I’m sorry to hear about the grandkids. Do you have any influence with the parents?

  11. Yes,our diet has changed. My parents were born in the 1920’s and I was born in the 1960’s. I am a Gen X’er. I was the fourth child of five children. We always had bread on our table. But now I know better. I wonder if you have read Wheat Belly by Dr. William Davis? He gives a great argument against eating any bread at all. No low carb bread. I have been eating low carb and wheat free since November 2011 and have lost 16 lbs. I have lost 10 inches in my waist and hips also. Low carb is great but wheat and grain free will control your blood sugar better and reduce inflammation. Real food meaning meat, dairy, fruit, and vegetables was the diet of my grandparents and my parents. I have returned to this kind of eating and my health has improved!

    • Yes, Lisa, I did read Wheat Belly. The only regret that I have is that I gave up wheat three years ago, because I wanted to give it up all over again after reading Dr. Davis’ book! I’m glad your health has improved. Keep up the good eating!

  12. Really enjoyed your article, I did Atkins several years ago and lost alot of weight. I purchased Chris Powell’s Choose To Lose” to help me get back on track.

    • Good for you! Sorry, but I am not familiar with Choose to Lose. What kind of an eating plan is it?

    • I looked up the diet. I see that it cycles between very high carb and low carb, and includes a lot of grain products. I’m afraid that it would not be a way of eating that I would try. Personally, I am off wheat for good, and the high amounts of carbs would wreak havoc with my blood sugar. If you are a person who loves to learn, the new book “Wheat Belly” by Dr. William Davis is a real eye-opener!

      Thanks for your comment, and I wish you all the best!

    • Oh, and just out of curiosity, if Atkins worked for you in the past, why not do that again?

  13. Dear Rebecca,
    Greetings from N.S., Canada! I just bought your Fat Fast cookbook and I just love it! Is there any way that you can share you daily menus and their macro. breakdowns? The reason I am asking is that just yesterday, when I started my own kind of fat fast, I thought I went overboard with the calories (i.e. 2200!), but finally got into ketosis, as measured with Precision Xtra ketone monitor. I always felt that calories are not the focus…but honestly…2200 and before that, my ketones were 0.2 the day before.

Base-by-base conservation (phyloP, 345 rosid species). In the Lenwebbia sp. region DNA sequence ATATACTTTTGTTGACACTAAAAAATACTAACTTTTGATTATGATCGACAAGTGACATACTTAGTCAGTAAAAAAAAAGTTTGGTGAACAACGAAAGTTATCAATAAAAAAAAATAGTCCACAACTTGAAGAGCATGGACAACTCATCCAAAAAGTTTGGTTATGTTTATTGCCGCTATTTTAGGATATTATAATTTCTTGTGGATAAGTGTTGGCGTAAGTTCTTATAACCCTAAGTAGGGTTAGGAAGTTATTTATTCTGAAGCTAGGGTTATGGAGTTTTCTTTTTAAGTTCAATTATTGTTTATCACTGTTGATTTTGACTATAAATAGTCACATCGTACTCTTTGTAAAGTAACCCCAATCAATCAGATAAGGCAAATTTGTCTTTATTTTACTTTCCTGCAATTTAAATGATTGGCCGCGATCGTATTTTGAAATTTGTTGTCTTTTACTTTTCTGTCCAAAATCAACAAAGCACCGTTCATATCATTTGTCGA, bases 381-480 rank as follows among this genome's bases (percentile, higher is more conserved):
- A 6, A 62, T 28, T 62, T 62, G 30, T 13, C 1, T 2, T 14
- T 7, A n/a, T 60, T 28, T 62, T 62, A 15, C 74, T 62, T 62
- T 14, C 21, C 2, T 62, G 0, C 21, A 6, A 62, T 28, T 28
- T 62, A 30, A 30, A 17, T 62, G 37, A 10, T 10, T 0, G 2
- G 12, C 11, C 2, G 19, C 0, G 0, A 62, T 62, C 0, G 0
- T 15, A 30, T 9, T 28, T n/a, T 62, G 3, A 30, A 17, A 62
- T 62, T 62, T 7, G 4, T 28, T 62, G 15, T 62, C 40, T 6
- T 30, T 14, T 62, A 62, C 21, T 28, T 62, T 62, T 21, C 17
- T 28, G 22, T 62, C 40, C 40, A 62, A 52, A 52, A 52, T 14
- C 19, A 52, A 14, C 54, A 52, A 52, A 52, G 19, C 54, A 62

For me, I have a huge goal, which is to be able to take off about 20 lbs. by June. I do not lose weight easily and therefore, if you could kindly share your caloric intake when you wanted to lose weight, I would really appreciate it! I am a huge fan of yours already, after just finding your name last week. LOL! Sincerely, Mary

    • Hi, Mary!
      Thanks for reading! I’m glad that you have decided to take control of your weight and overall health. If you visit my blog at and look at the right side column, you will see a list of labels. One of those labels is Daily Menus. If you click that, you will see all the places that I have posted exactly what I am eating, including the breakdown of the macros.

      One of the things I realized early on in my ketogenic diet experiment is that it is truly possible to just plain eat too much fat. I did have to scale back, and when I did, I started losing weight.

      I would like to encourage you, if you will allow me, to try not to set a goal of losing a certain amount of weight by a certain time. When it comes right down to it, your body may hold onto fat longer than you think it should. Instead of a goal by a certain date, why not try setting a goal that you have some control over, like, “I will eat a certain amount of fat, protein and carbs each day for a week and see how I do.” I like to set goals that I know I have control over and at which I can succeed. For me, there is nothing as discouraging as setting a goal and then failing to achieve it.

      Anyway, all the best to you, and feel free to leave comments or questions on my blog as well as you start going through my menus.